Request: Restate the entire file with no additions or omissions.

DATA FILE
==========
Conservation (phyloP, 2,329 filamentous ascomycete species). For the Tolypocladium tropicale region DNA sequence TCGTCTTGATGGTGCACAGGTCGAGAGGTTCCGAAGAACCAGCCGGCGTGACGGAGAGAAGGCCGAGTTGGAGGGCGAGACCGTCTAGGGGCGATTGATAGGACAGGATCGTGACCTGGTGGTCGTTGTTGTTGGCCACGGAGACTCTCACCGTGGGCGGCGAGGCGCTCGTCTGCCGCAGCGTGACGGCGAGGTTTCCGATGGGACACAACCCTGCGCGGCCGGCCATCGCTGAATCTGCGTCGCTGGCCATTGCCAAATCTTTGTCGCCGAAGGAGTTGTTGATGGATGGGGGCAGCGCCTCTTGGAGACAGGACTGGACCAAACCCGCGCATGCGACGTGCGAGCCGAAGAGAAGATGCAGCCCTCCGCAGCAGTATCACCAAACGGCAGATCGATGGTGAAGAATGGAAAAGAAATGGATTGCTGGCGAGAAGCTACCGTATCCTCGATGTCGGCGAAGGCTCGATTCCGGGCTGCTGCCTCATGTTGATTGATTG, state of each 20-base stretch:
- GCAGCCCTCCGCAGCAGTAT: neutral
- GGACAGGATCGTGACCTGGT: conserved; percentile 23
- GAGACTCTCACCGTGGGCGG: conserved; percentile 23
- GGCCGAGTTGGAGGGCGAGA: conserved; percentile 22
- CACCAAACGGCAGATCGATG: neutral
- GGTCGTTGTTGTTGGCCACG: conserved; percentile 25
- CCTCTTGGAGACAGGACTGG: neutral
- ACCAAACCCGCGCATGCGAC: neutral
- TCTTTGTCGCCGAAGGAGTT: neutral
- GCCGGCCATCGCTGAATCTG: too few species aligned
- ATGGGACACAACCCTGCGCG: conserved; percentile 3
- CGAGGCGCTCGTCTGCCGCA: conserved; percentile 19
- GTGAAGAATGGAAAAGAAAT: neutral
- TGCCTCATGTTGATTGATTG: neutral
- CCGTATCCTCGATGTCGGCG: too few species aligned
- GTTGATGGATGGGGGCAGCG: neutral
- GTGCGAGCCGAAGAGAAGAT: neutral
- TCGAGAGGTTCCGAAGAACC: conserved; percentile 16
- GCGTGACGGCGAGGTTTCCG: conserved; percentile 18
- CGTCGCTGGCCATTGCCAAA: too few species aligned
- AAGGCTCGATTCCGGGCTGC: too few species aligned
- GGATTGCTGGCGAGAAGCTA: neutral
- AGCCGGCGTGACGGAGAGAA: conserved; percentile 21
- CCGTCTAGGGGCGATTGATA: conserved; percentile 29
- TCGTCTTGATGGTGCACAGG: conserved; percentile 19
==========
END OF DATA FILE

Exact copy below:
Conservation (phyloP, 2,329 filamentous ascomycete species). For the Tolypocladium tropicale region DNA sequence TCGTCTTGATGGTGCACAGGTCGAGAGGTTCCGAAGAACCAGCCGGCGTGACGGAGAGAAGGCCGAGTTGGAGGGCGAGACCGTCTAGGGGCGATTGATAGGACAGGATCGTGACCTGGTGGTCGTTGTTGTTGGCCACGGAGACTCTCACCGTGGGCGGCGAGGCGCTCGTCTGCCGCAGCGTGACGGCGAGGTTTCCGATGGGACACAACCCTGCGCGGCCGGCCATCGCTGAATCTGCGTCGCTGGCCATTGCCAAATCTTTGTCGCCGAAGGAGTTGTTGATGGATGGGGGCAGCGCCTCTTGGAGACAGGACTGGACCAAACCCGCGCATGCGACGTGCGAGCCGAAGAGAAGATGCAGCCCTCCGCAGCAGTATCACCAAACGGCAGATCGATGGTGAAGAATGGAAAAGAAATGGATTGCTGGCGAGAAGCTACCGTATCCTCGATGTCGGCGAAGGCTCGATTCCGGGCTGCTGCCTCATGTTGATTGATTG, state of each 20-base stretch:
- GCAGCCCTCCGCAGCAGTAT: neutral
- GGACAGGATCGTGACCTGGT: conserved; percentile 23
- GAGACTCTCACCGTGGGCGG: conserved; percentile 23
- GGCCGAGTTGGAGGGCGAGA: conserved; percentile 22
- CACCAAACGGCAGATCGATG: neutral
- GGTCGTTGTTGTTGGCCACG: conserved; percentile 25
- CCTCTTGGAGACAGGACTGG: neutral
- ACCAAACCCGCGCATGCGAC: neutral
- TCTTTGTCGCCGAAGGAGTT: neutral
- GCCGGCCATCGCTGAATCTG: too few species aligned
- ATGGGACACAACCCTGCGCG: conserved; percentile 3
- CGAGGCGCTCGTCTGCCGCA: conserved; percentile 19
- GTGAAGAATGGAAAAGAAAT: neutral
- TGCCTCATGTTGATTGATTG: neutral
- CCGTATCCTCGATGTCGGCG: too few species aligned
- GTTGATGGATGGGGGCAGCG: neutral
- GTGCGAGCCGAAGAGAAGAT: neutral
- TCGAGAGGTTCCGAAGAACC: conserved; percentile 16
- GCGTGACGGCGAGGTTTCCG: conserved; percentile 18
- CGTCGCTGGCCATTGCCAAA: too few species aligned
- AAGGCTCGATTCCGGGCTGC: too few species aligned
- GGATTGCTGGCGAGAAGCTA: neutral
- AGCCGGCGTGACGGAGAGAA: conserved; percentile 21
- CCGTCTAGGGGCGATTGATA: conserved; percentile 29
- TCGTCTTGATGGTGCACAGG: conserved; percentile 19